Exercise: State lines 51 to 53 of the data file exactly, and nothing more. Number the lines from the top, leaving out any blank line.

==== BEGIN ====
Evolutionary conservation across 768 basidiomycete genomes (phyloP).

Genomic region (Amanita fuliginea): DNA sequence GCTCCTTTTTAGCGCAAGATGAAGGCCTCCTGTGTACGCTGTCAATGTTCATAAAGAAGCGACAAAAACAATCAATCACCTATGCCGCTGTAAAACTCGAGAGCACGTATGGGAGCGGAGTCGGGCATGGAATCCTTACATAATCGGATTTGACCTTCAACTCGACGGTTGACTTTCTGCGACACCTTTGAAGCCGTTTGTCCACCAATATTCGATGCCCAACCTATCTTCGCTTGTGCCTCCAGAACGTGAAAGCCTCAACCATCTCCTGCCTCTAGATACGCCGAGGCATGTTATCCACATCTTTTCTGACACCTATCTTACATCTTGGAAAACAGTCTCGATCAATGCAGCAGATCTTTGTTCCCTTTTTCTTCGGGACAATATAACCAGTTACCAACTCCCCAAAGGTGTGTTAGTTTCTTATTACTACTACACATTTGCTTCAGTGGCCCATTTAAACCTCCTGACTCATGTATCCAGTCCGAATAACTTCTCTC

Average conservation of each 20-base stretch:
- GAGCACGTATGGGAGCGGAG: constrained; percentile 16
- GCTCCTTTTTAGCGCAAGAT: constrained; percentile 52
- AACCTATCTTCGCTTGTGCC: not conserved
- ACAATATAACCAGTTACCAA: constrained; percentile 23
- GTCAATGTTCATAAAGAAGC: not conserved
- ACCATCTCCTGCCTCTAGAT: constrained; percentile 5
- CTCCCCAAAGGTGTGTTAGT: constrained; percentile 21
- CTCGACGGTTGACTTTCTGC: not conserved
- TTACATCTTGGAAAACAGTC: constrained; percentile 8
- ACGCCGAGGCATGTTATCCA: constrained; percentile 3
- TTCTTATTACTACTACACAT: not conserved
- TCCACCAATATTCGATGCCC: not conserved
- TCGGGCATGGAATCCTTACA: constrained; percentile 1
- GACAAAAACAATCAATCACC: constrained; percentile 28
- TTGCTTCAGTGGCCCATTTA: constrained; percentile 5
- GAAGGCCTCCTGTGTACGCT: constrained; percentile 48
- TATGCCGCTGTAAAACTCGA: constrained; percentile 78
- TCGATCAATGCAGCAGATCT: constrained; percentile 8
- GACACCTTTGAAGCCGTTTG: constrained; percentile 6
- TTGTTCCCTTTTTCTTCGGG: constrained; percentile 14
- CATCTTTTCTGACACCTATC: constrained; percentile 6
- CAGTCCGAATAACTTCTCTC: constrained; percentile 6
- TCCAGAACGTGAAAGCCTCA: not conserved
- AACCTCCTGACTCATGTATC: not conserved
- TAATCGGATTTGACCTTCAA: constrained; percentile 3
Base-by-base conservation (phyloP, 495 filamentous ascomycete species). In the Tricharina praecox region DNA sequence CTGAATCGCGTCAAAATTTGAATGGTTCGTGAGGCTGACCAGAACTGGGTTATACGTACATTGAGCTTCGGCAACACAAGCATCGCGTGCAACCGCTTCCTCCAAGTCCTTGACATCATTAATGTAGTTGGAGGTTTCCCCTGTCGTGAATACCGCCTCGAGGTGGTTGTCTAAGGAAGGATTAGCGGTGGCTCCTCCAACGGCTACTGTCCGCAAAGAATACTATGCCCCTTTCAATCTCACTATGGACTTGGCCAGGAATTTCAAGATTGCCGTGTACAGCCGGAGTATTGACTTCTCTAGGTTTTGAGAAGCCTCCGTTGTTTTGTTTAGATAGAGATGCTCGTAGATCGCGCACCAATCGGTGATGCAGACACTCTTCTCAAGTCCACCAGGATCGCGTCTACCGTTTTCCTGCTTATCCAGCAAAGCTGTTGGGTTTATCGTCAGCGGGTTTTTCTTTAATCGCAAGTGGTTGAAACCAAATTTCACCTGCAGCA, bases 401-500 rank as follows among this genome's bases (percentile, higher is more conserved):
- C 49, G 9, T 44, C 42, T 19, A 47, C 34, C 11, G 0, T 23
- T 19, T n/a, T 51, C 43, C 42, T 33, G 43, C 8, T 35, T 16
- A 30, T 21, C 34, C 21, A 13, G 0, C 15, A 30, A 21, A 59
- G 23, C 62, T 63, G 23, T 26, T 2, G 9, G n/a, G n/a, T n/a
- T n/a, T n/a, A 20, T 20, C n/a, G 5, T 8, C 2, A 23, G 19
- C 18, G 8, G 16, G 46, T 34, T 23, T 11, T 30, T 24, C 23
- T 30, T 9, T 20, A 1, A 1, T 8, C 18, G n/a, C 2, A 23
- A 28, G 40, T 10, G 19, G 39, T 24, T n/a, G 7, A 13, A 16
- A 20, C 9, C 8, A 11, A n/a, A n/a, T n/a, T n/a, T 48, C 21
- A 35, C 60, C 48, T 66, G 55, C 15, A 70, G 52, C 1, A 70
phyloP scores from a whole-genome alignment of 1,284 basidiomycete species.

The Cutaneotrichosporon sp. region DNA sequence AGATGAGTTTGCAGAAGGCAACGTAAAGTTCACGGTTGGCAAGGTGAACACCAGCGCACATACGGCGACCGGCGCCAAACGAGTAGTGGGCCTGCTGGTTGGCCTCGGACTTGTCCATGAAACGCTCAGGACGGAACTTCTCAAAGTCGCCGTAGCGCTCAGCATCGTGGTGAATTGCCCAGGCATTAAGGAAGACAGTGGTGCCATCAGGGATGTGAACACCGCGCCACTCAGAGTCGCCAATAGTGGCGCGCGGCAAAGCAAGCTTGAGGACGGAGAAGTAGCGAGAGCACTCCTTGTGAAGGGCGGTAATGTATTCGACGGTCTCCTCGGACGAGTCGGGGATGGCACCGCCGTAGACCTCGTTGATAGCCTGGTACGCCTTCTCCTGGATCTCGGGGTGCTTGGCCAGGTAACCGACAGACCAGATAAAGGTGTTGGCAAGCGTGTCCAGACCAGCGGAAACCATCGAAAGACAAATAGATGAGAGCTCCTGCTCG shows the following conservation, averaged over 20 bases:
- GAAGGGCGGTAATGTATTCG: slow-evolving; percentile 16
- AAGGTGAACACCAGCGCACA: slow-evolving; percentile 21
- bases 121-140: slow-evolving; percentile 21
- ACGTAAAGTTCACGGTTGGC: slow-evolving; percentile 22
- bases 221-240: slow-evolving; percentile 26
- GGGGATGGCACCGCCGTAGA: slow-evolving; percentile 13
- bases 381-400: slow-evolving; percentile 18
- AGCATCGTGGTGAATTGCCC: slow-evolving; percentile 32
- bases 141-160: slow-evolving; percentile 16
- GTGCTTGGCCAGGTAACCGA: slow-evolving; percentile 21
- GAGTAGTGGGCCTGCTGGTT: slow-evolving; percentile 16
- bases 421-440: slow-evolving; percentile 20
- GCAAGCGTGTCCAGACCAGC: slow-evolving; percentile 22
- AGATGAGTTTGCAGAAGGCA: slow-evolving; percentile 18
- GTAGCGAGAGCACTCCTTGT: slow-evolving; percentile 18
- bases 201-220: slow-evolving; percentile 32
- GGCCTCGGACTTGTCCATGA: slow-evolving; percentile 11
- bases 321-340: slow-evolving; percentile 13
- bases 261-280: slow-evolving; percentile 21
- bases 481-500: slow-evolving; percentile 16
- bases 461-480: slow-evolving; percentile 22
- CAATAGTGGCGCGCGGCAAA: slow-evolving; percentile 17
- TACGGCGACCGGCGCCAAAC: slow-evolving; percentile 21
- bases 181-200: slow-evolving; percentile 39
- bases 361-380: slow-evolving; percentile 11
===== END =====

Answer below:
- GTGCTTGGCCAGGTAACCGA: slow-evolving; percentile 21
- GAGTAGTGGGCCTGCTGGTT: slow-evolving; percentile 16
- bases 421-440: slow-evolving; percentile 20